MEXICO CITY -- It has now been more than 100 days since the general command of the Zapatista Army of National Liberation has been heard from -- and they haven't been just any 100 days.
Since the last communique signed off by charismatic spokesperson Subcomandante Marcos, which warned of imminent military invasion, the long-ruling Institutional Revolutionary Party (PRI) has lost the presidency to the right-wing National Action Party (PAN) and, in Chiapas, an opposition coalition overthrew the PRI at the polls in August.
Yet neither of these events has elicited a response from the EZLN.
September silence Patriotic holidays -- and September is stippled with them -- are always an occasion for EZLN communiques, yet September has come and gone without a whisper from Marcos. Even the Battle of Prague during the recent World Bank-IMF conclave failed to move him.
The EZLN's stony silence provokes the question, are the Zapatistas history? These days, few visitors travel down the rutted canyon road to the EZLN's most public outpost, La Realidad, deep in the Lacandon jungle. Gone are the foreign correspondents who would wait weeks there for a chance to chat with Subcomandante Marcos. Writers like Eduardo Galeano and Regis Debray and Manuel Vázquez Montalbán no longer hang up their hammocks in the ejido house. Danielle Mitterand and Oliver Stone don't pay courtesy calls.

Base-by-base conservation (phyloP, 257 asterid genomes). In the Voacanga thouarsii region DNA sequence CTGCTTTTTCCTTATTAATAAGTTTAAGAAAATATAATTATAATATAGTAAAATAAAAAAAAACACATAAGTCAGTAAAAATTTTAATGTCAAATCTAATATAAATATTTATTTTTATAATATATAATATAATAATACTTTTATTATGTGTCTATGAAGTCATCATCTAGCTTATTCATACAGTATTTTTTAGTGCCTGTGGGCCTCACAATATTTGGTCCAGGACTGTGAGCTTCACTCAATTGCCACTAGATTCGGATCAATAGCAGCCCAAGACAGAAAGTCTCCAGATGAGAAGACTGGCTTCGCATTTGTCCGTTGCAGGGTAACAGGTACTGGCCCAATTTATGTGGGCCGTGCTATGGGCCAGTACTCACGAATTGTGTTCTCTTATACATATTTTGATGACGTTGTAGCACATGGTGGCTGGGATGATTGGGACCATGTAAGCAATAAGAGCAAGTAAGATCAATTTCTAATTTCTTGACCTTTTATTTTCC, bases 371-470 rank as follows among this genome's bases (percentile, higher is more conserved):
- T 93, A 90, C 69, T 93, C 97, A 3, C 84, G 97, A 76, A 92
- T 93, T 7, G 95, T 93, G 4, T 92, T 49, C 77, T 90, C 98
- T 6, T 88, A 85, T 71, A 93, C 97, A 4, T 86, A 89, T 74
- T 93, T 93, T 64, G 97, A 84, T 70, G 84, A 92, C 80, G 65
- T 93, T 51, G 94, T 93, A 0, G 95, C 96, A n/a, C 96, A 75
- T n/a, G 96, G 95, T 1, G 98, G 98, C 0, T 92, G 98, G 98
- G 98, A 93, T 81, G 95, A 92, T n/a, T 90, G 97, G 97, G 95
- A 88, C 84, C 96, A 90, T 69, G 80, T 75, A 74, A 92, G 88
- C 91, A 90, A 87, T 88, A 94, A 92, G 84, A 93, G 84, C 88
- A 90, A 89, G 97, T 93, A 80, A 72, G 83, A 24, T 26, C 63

Conjecture about the EZLN's maddening muteness is everywhere: Marcos is dead, the victim of internal strife in rebel ranks; Marcos is dead or dying of malaria or cancer; Marcos has eloped to Europe with his last reported lover, Marianna, aka "La Mar."
One school affirms that the EZLN's conditions for resuming negotiations -- a military pullback and the enactment of the Indian rights accords -- must first be fulfilled before the Zapatistas break their silence. Some even suggest that the right-wing victories at the polls make the EZLN's war against bad government obsolete.
In other words, the EZLN is history. But the current silence does not signal the end of this uniquely transforming rebellion. In Chiapas, rebellion is often subterranean, running underground until it gathers sufficient force to break into the sunlight and shatter the silence.